PBL final: Hendra Setiawan, Mohammad Ahsan take Bengaluru Raptors to title

Bengaluru Raptors' men's doubles pair of Hendra Setiawan and Mohammad Ahsan delivered when the stakes were high, beating Lee Yong Dae and Kim Gi Jung in straight games.

Published : Jan 13, 2019 23:14 IST , Bengaluru

Mohammad Ahsan and Hendra Setiawan got the better of Lee Yong Dae and Kim Gi Jung to help Bengaluru clinch the title.
Mohammad Ahsan and Hendra Setiawan got the better of Lee Yong Dae and Kim Gi Jung to help Bengaluru clinch the title.

Mohammad Ahsan and Hendra Setiawan got the better of Lee Yong Dae and Kim Gi Jung to help Bengaluru clinch the title.

Deafening roars greeted every point the doubles pair of Mohammad Ahsan and Hendra Setiawan won. Stakes were high as a spectacular meltdown from Sai Praneeth in the fourth match had pushed the tie to a decider, but the Indonesian former world No. 1 pair held their nerve to register a 15-13, 15-10 victory over South Korea’s Kim Gi Jung and Lee Yong Dae and help home team Bengaluru Raptors clinch the fourth edition of Premier Badminton League at Sree Kanteerava Stadium in Bengaluru on Sunday.

For Bengaluru, Kidambi Srikanth and Vu Thi Trang came up with straight-games victories over Anders Antonsen and Shriyanshi Pardeshi respectively.

How the final unfolded

Mumbai Rockets, after a 5-0 loss in a league tie against Bengaluru at the same venue earlier this week, placed its bet on the pair who won their only match of the night. Pia Zebadiah Bernadet of Indonesia and Kim Gi Jung of South Korea beat the English pair of Lauren Smith and Marcus Ellis 15-14, 15-13 on that occasion. The gamble paid off as the Mumbai pair pipped Raptors 15-8, 15-14 in the opening match of the final.

Marcus and Lauren were guilty of making numerous unforced errors. Kim and Pia were not invincible as such and didn’t play extraordinary badminton. They were guilty of committing an equally high number of errors, but somewhat fortunately, the errors of their opponents helped. A handful of smashes from Kim and a few inspired rally-winning shots from Pia helped them emerge the winner in the opening clash.

Kidambi Srikanth in action against Antonsen in the PBL final.

— Srikanth smashes to victory —

Smash to the right, smash to the left, smash at the player; that’s all Srikanth had in mind in the early exchanges against Denmark’s up and coming Anders Antonsen. The 25-year-old Indian took apart the Dane, who struggled to even make contact with Srikanth’s searing smashes.

If the point went to a rally, Kidambi was adept with changing course at will to tap in a winner or play a clever drop. To make matters worse, Antonsen, who put up an inspired performance to defeat Lee Hyun-Il only the previous night, seemed callous with his approach to the net. Antonsen’s attempt at a tap, a scoop or a net smash often caught the net, costing him valuable points against the Indian who was already looking quite imperious with his game. In the end, it was a straightforward 15-7, 15-10 victory for the Indian.

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Instead of placing its faith on one of its best-performing men’s singles players Srikanth or Sai Praneeth, Bengaluru chose Vietnam’s Vu Thi Trang as its trump player again. Rather than playing to its strength, the home side picked on Mumbai’s weakness again. It placed its bet against World No. 202 Shriyanshi Pardeshi.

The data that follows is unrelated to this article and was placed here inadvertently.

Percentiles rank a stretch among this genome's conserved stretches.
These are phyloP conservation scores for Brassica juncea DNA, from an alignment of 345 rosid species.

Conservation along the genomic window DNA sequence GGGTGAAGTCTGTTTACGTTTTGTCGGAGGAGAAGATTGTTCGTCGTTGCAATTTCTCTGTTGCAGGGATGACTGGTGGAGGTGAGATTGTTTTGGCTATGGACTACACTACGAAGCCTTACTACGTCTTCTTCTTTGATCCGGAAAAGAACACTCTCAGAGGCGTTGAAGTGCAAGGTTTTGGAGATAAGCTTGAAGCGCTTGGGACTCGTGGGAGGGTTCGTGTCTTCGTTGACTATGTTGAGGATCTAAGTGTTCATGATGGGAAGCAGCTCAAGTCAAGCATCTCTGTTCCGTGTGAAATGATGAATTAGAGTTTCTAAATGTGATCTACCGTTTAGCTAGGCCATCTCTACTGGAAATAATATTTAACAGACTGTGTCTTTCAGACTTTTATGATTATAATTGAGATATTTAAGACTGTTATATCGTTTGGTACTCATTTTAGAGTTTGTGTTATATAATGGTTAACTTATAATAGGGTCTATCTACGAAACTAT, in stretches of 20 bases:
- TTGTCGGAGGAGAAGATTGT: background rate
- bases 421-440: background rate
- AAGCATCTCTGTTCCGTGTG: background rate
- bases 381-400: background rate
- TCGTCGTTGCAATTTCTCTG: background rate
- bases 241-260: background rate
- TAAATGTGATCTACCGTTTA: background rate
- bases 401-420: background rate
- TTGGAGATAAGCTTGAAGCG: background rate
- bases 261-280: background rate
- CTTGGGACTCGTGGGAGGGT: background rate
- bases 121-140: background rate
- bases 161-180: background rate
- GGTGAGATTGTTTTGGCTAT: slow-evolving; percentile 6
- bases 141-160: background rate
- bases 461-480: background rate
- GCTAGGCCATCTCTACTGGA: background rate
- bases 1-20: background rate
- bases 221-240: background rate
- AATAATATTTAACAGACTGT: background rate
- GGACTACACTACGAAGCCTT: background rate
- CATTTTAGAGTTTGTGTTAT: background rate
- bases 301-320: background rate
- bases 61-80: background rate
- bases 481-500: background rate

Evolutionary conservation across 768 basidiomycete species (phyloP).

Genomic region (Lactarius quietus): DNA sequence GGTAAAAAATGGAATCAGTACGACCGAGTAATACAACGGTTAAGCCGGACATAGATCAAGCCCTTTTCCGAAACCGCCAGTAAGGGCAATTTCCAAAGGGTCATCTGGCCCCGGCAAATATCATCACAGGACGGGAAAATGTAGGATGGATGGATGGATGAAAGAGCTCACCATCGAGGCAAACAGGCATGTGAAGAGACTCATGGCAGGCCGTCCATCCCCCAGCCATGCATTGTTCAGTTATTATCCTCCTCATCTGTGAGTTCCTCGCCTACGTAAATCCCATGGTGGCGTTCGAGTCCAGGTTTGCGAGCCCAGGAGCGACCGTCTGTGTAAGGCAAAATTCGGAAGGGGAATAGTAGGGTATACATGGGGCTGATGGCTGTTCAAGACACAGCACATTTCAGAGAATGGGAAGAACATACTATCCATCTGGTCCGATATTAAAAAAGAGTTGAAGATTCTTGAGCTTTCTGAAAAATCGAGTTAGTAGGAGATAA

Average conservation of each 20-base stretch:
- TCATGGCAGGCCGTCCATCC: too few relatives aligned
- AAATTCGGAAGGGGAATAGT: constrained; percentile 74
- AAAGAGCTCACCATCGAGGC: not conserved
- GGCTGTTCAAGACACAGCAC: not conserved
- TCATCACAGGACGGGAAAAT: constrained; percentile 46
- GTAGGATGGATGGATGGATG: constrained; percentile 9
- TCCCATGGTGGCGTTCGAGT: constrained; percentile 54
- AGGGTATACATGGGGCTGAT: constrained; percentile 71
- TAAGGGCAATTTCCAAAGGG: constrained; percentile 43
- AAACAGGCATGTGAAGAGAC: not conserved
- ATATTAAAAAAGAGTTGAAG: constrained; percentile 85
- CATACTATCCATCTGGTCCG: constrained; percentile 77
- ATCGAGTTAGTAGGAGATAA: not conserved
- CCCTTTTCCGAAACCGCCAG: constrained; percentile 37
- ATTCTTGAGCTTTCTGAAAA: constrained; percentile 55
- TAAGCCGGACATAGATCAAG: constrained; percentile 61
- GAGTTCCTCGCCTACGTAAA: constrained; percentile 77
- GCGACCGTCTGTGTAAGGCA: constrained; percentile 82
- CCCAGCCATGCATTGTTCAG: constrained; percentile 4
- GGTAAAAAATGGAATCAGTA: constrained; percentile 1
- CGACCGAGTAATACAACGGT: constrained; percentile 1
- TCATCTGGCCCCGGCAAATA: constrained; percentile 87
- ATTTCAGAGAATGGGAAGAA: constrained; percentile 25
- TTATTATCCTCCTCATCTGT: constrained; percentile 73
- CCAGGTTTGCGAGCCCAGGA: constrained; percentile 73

Shriyanshi, with the confidence of having already snatched a game from Vu Thi in the previous outing, went all out to prove a point this time. She kept pace with the Vietnamese World No. 59 until the mid-break in both the games, but her inexperience showed as she failed to put away easy winners and sustain her game in the second half. She fell from 8-6 to 15-7 in the first game. In the second game, she stumbled from 8-7 to 15-9. Mumbai would have walked away the champion had Shriyanshi won that match.

— Sameer pips Sai Praneeth —

It proved to be the right thing to do as an unpredictable Sai Praneeth slumped to a loss after toying with Sameer Verma in the first game.

 “If I have the confidence, I can play any shot and win against anyone,” B. Sai Praneeth had quipped a day before the final. Save for the loss against Sourabh Verma in his first match this season, the 26-year-old had been unstoppable going into the final, including a dominant win against Syed Modi International champion Sameer earlier in the week.

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Sai Praneeth carried that confidence into the first game, ripping apart Sameer with an array of brilliant strokes to take the first game 15-7. Bengaluru could almost taste title victory. But all it took was a couple of good points from Sameer in the second game for Sai Praneeth to begin doubting his skills. Errors began piling. Sameer Verma, a solid defensive player, began dictating terms. He angled in an half-court dipping winner and followed it up with a jump smash to dent Sai Praneeth’s confidence a little further. After a close 12-15 loss in the second game, Sai Praneeth collapsed spectacularly in the third to give Sameer a 7-15, 15-12, 15-3 victory and push the tie to the decider.

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